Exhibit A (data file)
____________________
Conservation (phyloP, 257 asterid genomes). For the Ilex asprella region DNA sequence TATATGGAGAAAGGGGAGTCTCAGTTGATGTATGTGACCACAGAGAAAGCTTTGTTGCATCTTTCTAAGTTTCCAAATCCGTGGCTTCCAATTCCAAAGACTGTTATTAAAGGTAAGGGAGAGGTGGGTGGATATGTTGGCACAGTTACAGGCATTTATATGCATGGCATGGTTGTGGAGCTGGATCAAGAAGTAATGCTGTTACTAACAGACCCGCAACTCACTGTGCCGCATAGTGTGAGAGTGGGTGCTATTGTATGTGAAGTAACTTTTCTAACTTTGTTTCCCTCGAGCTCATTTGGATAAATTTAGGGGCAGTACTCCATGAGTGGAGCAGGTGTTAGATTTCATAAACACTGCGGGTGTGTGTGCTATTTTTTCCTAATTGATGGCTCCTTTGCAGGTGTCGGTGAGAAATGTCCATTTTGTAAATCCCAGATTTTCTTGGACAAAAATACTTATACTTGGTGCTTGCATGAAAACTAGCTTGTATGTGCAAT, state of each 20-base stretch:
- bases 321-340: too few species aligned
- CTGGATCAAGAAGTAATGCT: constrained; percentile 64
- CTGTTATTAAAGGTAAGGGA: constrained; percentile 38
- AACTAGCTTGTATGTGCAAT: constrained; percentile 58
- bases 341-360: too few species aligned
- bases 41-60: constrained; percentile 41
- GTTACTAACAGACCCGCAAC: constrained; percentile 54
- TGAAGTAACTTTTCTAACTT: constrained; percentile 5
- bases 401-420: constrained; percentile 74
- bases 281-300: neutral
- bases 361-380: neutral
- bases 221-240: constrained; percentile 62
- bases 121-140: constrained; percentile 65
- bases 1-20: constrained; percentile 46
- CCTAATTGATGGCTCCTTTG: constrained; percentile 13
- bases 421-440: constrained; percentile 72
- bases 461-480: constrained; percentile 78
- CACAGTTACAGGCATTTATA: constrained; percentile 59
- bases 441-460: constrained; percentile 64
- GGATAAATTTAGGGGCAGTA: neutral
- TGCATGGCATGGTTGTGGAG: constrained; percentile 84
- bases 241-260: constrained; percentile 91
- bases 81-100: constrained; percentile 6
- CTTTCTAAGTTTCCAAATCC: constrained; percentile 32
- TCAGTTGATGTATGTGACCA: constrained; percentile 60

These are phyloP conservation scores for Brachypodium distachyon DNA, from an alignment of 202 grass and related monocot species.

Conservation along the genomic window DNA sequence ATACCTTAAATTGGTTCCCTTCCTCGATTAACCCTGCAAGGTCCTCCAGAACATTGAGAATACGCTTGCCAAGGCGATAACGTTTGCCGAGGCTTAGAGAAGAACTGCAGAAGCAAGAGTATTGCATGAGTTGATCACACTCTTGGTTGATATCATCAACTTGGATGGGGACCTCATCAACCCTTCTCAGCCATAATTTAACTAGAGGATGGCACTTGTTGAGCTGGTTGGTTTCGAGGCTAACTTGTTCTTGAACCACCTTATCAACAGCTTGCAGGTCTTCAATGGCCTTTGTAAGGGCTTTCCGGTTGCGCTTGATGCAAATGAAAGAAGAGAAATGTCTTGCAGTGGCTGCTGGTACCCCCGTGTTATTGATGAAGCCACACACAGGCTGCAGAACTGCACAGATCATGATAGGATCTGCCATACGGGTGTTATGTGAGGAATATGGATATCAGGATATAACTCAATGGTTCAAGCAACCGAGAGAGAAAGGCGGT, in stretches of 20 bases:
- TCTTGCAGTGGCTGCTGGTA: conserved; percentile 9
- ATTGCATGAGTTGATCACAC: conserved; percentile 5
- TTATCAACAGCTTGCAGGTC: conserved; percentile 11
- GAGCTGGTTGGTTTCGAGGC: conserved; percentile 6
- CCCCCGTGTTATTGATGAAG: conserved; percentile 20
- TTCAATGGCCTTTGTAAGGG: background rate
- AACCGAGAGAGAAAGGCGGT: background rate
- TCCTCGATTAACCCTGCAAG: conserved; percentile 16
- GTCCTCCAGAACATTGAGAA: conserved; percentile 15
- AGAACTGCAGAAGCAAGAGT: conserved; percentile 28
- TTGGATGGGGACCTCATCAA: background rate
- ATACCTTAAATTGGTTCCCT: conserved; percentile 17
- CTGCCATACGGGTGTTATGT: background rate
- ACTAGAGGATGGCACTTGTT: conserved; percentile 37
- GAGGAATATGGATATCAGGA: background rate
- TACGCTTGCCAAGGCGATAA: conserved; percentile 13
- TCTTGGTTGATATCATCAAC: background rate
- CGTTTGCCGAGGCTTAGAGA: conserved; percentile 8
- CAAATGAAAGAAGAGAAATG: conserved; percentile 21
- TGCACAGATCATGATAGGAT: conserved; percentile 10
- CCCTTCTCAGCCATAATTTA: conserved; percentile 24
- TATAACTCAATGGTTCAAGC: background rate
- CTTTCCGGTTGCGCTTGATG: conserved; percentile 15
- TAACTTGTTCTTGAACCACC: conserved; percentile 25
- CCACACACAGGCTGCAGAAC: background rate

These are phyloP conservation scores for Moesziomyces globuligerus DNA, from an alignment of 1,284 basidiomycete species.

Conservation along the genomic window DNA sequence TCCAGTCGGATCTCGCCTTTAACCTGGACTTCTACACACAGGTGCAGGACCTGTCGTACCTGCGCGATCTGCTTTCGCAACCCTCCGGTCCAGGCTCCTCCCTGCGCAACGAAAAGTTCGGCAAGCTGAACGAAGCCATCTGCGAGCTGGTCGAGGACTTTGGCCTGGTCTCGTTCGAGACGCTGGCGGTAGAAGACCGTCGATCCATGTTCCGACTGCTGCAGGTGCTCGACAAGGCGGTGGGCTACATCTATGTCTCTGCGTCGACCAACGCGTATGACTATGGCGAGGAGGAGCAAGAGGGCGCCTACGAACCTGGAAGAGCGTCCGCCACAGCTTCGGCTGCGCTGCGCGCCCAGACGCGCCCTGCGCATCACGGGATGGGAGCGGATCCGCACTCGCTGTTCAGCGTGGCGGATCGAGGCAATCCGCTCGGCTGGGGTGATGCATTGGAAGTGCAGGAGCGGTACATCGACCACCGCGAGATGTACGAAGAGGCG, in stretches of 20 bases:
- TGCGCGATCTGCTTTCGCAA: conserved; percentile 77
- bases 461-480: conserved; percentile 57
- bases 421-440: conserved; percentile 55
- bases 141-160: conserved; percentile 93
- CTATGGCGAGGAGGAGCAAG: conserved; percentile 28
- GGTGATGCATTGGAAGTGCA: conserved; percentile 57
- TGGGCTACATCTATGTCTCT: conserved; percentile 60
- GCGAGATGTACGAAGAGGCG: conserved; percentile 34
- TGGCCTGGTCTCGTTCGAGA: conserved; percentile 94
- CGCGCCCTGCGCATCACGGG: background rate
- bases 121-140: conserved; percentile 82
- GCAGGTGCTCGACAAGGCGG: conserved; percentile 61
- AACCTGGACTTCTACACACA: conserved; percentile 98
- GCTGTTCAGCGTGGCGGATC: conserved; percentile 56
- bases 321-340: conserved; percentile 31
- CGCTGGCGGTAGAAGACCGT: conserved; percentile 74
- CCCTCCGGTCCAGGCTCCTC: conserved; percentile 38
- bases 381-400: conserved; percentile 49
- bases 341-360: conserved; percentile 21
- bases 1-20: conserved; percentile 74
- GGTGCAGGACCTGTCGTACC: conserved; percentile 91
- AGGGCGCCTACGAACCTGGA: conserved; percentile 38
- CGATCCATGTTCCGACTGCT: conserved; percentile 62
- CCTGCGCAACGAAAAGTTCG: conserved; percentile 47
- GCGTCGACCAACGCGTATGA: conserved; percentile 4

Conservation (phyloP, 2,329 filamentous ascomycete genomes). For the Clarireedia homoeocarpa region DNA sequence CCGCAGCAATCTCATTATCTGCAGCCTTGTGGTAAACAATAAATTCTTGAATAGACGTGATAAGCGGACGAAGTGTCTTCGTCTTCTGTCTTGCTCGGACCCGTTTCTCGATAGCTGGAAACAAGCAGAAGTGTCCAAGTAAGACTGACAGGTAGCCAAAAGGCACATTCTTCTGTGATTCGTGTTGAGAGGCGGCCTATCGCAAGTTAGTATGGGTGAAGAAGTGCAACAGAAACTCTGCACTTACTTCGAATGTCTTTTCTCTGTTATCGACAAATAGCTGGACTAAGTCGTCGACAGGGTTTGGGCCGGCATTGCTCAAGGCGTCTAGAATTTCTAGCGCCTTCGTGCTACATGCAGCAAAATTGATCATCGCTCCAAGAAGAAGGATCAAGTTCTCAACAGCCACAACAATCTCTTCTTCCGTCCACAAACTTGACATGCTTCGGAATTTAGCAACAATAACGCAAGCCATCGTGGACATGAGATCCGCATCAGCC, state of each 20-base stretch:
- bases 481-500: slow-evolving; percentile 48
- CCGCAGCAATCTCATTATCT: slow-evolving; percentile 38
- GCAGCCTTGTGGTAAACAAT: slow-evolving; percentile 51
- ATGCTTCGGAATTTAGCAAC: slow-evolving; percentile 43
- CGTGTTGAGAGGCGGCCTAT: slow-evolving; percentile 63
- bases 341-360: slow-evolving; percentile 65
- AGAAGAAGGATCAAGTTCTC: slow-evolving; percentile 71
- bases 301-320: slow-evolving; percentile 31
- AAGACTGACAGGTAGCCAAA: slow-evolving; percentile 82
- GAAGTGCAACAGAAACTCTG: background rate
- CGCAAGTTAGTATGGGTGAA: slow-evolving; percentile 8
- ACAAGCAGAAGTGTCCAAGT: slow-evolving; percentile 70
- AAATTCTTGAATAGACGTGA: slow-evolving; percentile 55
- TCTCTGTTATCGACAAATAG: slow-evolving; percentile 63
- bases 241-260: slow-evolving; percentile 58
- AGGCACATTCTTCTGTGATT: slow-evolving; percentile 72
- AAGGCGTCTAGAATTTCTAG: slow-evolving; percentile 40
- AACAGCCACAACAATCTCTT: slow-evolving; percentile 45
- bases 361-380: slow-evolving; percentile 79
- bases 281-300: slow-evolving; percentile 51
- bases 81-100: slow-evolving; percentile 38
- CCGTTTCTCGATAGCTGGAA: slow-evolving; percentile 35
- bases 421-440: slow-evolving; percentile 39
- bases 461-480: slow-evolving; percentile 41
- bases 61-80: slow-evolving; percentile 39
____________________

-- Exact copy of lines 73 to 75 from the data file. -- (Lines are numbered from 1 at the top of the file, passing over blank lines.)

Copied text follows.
- bases 381-400: conserved; percentile 49
- bases 341-360: conserved; percentile 21
- bases 1-20: conserved; percentile 74